Court Jester, Saskatchewan Punch (do these suggest Duffy, Ford and Wallin?) along
with descriptions of how they came to be.
Last year I mentioned a book DRINKING GAMES. There's an update a kit of beer
mats (DRINKING GAMES, Ryland, Peters and Small, 2013, $16.95 CAN). Here are 15
beer mats (3 each of 5 designs) with the rules for 25 drinking games. A necessary
accompaniment to beer
And for no alcohol, consider
--MAKING YOUR OWN COFFEE DRINKS (Skyhorse Publishing, 2013, 99 pages,
$17.95 CAN hard covers), by Matthew Tekulsky, tells you how to make coffees and how
to make drinks (e.g. spiced coffee cider, blended banana coffee, iced almond coffee). He
covers espressos, cappuccinos, lattes, mochas, and more. He's got hot and cold drinks,
along with a glossary of terms.
--THE GREAT TEAS OF CHINA (Raincoast, 2013, 72 pages, $16.99 CAN paper
covers) is by Roy Fong, owner of Imperial Tea Court in San Francisco. He's a master of
the art, and details white tea, green tea, black tea, oolong 11 types in all with
illustrations, maps and stories.
And there are even a few non-books, such as the AFTERNOON TEA WITH BEA SET
(Ryland, Peters and Small, 2013, $22.95 CAN) which complements the book of the same
name which I had reviewed last year at Christmas. The kit includes a 64 page cookbook
with 30 preps for cakes and sandwiches, 12 cupcake wrappers, 12 cake toppers, and 10
invitations with envelopes. This is all you would need for a tea party with friends.
Annual calendars are always monster hits and are often appreciated, both the wall and the
desk type. The best of the desk are the "page-a-day" (PAD) calendars from Workman. A
YEAR OF BEER 2012 (Workman, 2013, $16.99 CAN) has a combined Saturday and
Sunday page. Most of the beers appear as imports in Canada, but otherwise there are few
Canadian brews included. Lights, wheat, lagers, ales, porters, stouts, seasonal beers, and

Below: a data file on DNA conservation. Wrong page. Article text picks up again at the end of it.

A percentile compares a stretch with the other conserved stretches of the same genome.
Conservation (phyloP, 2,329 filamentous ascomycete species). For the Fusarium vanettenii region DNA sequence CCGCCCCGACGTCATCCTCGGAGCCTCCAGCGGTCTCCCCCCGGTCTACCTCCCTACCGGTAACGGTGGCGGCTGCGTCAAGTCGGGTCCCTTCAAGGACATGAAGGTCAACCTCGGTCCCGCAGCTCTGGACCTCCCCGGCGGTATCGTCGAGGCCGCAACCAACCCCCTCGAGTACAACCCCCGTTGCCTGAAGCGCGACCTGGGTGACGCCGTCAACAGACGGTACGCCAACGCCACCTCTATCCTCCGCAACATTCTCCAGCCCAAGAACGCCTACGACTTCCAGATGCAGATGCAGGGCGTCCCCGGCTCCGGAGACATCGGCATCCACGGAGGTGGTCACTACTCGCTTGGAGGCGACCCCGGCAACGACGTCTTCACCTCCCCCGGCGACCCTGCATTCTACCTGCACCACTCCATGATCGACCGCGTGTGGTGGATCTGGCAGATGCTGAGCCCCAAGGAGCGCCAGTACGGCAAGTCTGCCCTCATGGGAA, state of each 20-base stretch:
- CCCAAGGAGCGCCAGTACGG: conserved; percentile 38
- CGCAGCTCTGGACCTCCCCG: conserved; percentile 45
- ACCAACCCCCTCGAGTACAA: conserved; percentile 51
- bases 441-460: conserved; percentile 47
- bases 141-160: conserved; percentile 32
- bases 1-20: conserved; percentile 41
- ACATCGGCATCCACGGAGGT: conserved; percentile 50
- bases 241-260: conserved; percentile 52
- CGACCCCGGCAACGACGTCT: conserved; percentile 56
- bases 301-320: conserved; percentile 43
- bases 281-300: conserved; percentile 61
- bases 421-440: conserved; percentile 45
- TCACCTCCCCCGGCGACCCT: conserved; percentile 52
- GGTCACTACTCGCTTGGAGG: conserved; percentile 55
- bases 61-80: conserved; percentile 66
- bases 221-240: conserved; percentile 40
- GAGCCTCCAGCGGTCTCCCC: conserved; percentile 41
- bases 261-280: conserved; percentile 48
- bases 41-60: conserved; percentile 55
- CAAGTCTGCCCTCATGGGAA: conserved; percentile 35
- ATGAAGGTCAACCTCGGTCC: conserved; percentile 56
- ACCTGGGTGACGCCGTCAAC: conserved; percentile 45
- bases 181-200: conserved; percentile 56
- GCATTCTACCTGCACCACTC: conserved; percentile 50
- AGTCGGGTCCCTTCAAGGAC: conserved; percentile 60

lambrics they're all here, 161 craft beers. Check out Brew Dog's The End of History at
55% ABV. Other material in this PAD includes beer festivals, beer facts, label lore,
trivia, and vocabulary. There are also "must-try" beer recommendations. If you buy any
of the PAD calendars, then you can go online to the website and pick up other stuff,
usually free at www.pageaday.com
For wall calendars, there is COLLECTIBLE TEAPOT & TEA CALENDAR 2014
(Workman, 2013, $14.99 CAN) which has, for every month, a distinctive teapot and tea
service set, plus an indication and preps for sweets and nibbles for a tea party. Great fun,
which encourages you to have a monthly tea party, even if you don't own the appropriate
tea pot. The calendars are worth saving if you are a collector. 365 DAYS OF EXTREME
CAKES 2014 (Workman, 2013, $15.99 CAN) has been put together with cake designs
from Cake Alchemy, City Cakes in New York, Colette's Cakes, Lulu Cake Boutique, and
Riviera Bakehouse. These edible masterpieces are sculpted out of sugar and fondant:
wedding cakes, replicas of cathedrals, holiday cakes, "sushi platter" cake. Each month
has a theme, and there is lots of baking here.
There are also some journal and organizer items. FRUIT & VEGETABLE GARDEN
NOTES (Ryland, Peters and Small, 2013, 192 pages, $18.95 CAN hard covers) is for
both novices and experienced gardeners. Here you can plan a veggie garden layout,
record the successes of different seed types and plant varieties, and organize the year. The
blank pages will be good for a diary and sketching beds; there is also an envelope for
storing seed packets and labels. DRAWING FOOD (Chronicle Books, 2013, 180 pages,
$19.95 CAN paper covers) is a sketchbook with drawing techniques for food: use it for
anything and everything in the kitchen, for all foods, and produce a sort-of diary at the
same time. It is also portable enough to take with you to markets, farms and cafes.
RECIPE ORGANIZER (Ryland, Peters and Small, 2013, 128 pages, $34.95 CAN, hard
covers) has eight dividers and pockets for storage, plus 20 perforated tear-out pages and
some stickers. It is ring-bound and sturdy. The organizer helps you store everything in
one place with lined pages and dividers. There are built-in cooking guides and conversion
charts. WINE JOURNAL (Ryland, Peters and Small, 2013, 144 pages, $24.95 CAN hard
covers) is similar, but for wine. It's got four dividers and pockets, colour photos, space
for wine tasting notes, wine cellar advice and listing space, plus some tips and advice
from Jonathan Ray and Andrew Jefford. BEER TASTING NOTES (Ryland, Peters &